# Recursive algorithms anyone?

Tim Peters tim.one at home.com
Thu Jun 7 07:59:37 CEST 2001

```[Kirby Urner]
> How to implement in Python the classic thing of
> adding k to every item in a list.  Except a list
> may contain other lists to arbitary depth?

Something you'll probably never do in Python again <0.9 wink>.

> I say classic because it's the kind of thing you
> do in computer science 101.
>
>       [2,3,[4,5,[6,7]],8]
>
> Here's the Scheme solution:
>
>   (cond ((null? items) null)
>         ((not (pair? items)) (+ items k))
>         (else (cons (additem (car items) k)
>
>
> My best Python attempt so far:
>
>  	 if not type(items) == type([]):  return items + k
> 	 if len(items)==0: return []
>
>  [[10, 9], 2, 3, 4, 5, [2, 3, [6, 7]]]
>
> But maybe there's a better solution?

Depends on what's meant by "better".  The Python there isn't idiomatic, as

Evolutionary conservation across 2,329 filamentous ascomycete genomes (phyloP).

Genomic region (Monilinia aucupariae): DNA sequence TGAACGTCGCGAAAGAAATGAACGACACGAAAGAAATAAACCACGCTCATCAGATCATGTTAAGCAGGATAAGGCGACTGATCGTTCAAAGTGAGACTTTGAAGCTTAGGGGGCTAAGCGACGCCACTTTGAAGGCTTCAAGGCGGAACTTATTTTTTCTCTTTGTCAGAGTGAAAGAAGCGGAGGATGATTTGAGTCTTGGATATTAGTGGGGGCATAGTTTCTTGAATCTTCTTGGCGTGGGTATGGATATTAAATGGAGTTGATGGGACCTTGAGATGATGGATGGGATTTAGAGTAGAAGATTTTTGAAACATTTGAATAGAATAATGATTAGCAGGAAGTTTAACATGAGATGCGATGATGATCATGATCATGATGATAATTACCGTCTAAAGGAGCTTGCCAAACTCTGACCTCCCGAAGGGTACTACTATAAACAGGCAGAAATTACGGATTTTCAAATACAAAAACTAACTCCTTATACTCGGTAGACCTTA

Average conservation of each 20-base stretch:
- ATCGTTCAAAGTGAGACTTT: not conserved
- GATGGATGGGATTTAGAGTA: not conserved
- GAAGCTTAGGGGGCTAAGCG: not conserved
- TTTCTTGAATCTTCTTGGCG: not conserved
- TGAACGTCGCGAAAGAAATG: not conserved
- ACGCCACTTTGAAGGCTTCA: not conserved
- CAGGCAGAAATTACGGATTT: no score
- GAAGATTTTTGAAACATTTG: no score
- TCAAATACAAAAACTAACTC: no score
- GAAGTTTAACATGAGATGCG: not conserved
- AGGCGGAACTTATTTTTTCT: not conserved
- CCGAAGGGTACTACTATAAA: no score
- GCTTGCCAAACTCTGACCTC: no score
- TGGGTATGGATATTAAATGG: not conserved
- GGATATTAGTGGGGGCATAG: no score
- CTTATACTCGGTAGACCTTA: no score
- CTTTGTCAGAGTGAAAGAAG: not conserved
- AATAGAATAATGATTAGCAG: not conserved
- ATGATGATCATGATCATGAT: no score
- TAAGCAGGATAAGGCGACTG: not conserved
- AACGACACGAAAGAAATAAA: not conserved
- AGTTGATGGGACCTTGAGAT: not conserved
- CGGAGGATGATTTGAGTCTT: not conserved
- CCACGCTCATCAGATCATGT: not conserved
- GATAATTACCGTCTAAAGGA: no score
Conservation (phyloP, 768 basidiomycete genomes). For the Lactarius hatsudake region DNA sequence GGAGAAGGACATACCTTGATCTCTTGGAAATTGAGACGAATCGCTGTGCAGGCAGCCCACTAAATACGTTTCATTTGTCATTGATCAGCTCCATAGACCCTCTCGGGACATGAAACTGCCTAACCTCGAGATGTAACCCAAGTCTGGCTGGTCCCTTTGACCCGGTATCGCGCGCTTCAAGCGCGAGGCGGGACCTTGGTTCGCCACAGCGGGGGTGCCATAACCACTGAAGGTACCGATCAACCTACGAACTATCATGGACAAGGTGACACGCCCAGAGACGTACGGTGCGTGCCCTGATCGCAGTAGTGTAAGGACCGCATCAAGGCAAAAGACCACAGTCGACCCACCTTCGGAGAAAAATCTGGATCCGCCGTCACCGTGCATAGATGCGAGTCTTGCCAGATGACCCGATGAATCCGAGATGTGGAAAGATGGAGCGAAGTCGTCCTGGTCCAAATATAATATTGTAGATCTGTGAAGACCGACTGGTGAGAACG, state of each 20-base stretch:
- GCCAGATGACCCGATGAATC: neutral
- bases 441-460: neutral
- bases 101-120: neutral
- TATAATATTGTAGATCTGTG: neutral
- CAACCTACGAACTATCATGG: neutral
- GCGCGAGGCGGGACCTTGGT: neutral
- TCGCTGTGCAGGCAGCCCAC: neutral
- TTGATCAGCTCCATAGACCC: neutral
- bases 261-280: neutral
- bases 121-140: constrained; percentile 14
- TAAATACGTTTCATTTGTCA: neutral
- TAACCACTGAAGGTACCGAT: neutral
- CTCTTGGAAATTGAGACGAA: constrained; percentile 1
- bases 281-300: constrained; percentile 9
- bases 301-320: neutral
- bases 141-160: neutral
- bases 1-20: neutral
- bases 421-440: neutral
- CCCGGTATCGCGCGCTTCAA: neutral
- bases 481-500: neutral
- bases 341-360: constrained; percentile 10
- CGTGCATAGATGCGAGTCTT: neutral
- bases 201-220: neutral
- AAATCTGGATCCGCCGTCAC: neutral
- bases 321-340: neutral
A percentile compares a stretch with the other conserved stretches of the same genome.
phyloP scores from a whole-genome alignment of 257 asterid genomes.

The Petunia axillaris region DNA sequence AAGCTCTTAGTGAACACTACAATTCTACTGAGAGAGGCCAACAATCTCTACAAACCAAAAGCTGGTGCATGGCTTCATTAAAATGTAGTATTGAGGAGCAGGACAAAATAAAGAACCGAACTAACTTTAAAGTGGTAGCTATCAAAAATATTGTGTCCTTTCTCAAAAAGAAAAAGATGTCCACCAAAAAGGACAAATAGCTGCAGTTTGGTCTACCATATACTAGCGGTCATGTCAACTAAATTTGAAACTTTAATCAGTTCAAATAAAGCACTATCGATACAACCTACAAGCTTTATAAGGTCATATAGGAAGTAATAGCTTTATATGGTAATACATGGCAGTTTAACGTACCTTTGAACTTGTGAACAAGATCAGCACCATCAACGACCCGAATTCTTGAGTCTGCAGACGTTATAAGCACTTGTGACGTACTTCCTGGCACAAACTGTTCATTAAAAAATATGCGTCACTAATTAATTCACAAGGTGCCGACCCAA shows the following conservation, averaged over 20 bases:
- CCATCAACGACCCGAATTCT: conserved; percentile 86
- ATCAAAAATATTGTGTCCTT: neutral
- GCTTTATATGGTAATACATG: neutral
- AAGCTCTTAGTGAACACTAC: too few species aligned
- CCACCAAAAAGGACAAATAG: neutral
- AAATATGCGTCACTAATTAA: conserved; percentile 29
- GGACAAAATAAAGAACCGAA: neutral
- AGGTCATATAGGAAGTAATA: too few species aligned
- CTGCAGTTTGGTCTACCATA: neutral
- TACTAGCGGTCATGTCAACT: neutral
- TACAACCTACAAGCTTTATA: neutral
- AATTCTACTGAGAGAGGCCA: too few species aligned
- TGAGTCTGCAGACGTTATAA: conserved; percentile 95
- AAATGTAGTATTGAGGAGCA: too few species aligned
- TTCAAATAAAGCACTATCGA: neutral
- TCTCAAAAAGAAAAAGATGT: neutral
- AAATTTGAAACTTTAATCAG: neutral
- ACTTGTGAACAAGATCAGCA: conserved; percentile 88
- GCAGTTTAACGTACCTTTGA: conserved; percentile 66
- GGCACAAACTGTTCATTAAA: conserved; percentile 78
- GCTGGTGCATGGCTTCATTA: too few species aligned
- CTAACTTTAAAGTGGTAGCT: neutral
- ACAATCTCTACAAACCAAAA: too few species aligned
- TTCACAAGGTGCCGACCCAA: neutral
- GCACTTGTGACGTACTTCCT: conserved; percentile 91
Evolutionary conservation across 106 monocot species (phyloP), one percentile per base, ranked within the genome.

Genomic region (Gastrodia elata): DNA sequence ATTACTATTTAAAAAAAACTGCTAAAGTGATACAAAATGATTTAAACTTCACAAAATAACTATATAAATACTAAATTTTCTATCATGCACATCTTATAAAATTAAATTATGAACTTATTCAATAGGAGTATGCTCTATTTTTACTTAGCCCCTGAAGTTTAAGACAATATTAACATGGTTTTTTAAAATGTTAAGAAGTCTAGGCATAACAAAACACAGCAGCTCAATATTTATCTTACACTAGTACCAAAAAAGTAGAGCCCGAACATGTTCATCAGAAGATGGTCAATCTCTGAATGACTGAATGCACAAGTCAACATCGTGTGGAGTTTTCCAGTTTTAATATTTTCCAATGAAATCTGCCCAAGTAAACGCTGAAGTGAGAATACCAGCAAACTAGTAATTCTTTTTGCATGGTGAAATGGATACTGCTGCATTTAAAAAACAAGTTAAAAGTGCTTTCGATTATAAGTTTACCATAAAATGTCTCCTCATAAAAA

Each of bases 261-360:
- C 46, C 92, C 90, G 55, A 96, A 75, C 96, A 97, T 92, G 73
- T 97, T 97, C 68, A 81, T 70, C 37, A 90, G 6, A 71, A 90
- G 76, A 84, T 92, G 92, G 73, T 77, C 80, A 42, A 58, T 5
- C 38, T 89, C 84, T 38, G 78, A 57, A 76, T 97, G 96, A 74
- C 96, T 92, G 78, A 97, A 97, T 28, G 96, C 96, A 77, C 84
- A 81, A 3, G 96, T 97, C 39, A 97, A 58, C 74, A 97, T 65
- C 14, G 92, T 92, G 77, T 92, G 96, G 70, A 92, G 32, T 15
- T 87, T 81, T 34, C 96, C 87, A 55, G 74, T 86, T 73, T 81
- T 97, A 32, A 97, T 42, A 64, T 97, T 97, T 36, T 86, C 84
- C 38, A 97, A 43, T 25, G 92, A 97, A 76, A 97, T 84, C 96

the natural way to process sequences in Python is via a "for" loop, not
recursion.  So 99 of 100 Pythonistas would first write something like this:

from types import ListType

result = []
for x in items:
if type(x) is ListType:
else:
result.append(x + k)
return result

"for x in whatever" says "I'm marching over a list" in Python like "(cond
((null? whatever) ...) ((pair? whatever) ...) (else ...))" says "I'm
marching over a list" in Scheme.  Get used to that, and the Python way puts
a lot less strain on your mental pattern-matcher <wink>.

Exercise:  now write a version in each language that modifies the list *in
place* instead of constructing a new list.  Define beforehand what the
desired outcome is for:

x = [1, 2]
y = [x, x]